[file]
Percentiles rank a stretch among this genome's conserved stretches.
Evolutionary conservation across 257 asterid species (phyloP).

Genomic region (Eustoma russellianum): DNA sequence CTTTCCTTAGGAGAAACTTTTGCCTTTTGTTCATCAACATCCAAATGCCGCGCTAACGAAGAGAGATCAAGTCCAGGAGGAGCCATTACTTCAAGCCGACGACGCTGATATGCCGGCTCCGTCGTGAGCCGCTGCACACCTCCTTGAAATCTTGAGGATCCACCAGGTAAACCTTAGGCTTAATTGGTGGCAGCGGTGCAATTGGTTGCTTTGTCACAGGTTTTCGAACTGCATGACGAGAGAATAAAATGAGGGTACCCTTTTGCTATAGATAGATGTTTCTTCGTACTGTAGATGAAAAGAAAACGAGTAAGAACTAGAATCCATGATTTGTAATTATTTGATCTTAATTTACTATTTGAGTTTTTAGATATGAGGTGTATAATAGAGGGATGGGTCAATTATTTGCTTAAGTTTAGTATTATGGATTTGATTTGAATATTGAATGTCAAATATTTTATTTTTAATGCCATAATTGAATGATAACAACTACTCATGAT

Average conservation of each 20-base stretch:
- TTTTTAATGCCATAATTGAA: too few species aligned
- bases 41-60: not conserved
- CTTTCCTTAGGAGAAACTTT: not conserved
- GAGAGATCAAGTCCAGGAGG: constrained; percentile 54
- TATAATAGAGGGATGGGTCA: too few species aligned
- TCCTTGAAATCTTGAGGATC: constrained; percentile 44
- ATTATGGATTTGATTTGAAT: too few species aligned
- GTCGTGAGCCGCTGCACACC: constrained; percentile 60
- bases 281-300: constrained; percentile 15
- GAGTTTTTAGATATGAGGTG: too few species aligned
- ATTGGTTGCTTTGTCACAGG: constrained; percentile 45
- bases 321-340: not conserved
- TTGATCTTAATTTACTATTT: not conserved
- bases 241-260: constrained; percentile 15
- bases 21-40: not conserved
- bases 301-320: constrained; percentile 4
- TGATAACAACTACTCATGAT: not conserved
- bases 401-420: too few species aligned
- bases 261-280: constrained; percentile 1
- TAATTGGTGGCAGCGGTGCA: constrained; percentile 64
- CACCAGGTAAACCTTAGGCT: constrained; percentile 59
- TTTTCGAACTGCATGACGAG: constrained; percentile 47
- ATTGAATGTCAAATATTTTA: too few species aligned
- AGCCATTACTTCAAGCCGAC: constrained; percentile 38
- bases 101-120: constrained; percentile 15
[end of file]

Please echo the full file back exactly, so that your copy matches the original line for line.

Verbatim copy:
Percentiles rank a stretch among this genome's conserved stretches.
Evolutionary conservation across 257 asterid species (phyloP).

Genomic region (Eustoma russellianum): DNA sequence CTTTCCTTAGGAGAAACTTTTGCCTTTTGTTCATCAACATCCAAATGCCGCGCTAACGAAGAGAGATCAAGTCCAGGAGGAGCCATTACTTCAAGCCGACGACGCTGATATGCCGGCTCCGTCGTGAGCCGCTGCACACCTCCTTGAAATCTTGAGGATCCACCAGGTAAACCTTAGGCTTAATTGGTGGCAGCGGTGCAATTGGTTGCTTTGTCACAGGTTTTCGAACTGCATGACGAGAGAATAAAATGAGGGTACCCTTTTGCTATAGATAGATGTTTCTTCGTACTGTAGATGAAAAGAAAACGAGTAAGAACTAGAATCCATGATTTGTAATTATTTGATCTTAATTTACTATTTGAGTTTTTAGATATGAGGTGTATAATAGAGGGATGGGTCAATTATTTGCTTAAGTTTAGTATTATGGATTTGATTTGAATATTGAATGTCAAATATTTTATTTTTAATGCCATAATTGAATGATAACAACTACTCATGAT

Average conservation of each 20-base stretch:
- TTTTTAATGCCATAATTGAA: too few species aligned
- bases 41-60: not conserved
- CTTTCCTTAGGAGAAACTTT: not conserved
- GAGAGATCAAGTCCAGGAGG: constrained; percentile 54
- TATAATAGAGGGATGGGTCA: too few species aligned
- TCCTTGAAATCTTGAGGATC: constrained; percentile 44
- ATTATGGATTTGATTTGAAT: too few species aligned
- GTCGTGAGCCGCTGCACACC: constrained; percentile 60
- bases 281-300: constrained; percentile 15
- GAGTTTTTAGATATGAGGTG: too few species aligned
- ATTGGTTGCTTTGTCACAGG: constrained; percentile 45
- bases 321-340: not conserved
- TTGATCTTAATTTACTATTT: not conserved
- bases 241-260: constrained; percentile 15
- bases 21-40: not conserved
- bases 301-320: constrained; percentile 4
- TGATAACAACTACTCATGAT: not conserved
- bases 401-420: too few species aligned
- bases 261-280: constrained; percentile 1
- TAATTGGTGGCAGCGGTGCA: constrained; percentile 64
- CACCAGGTAAACCTTAGGCT: constrained; percentile 59
- TTTTCGAACTGCATGACGAG: constrained; percentile 47
- ATTGAATGTCAAATATTTTA: too few species aligned
- AGCCATTACTTCAAGCCGAC: constrained; percentile 38
- bases 101-120: constrained; percentile 15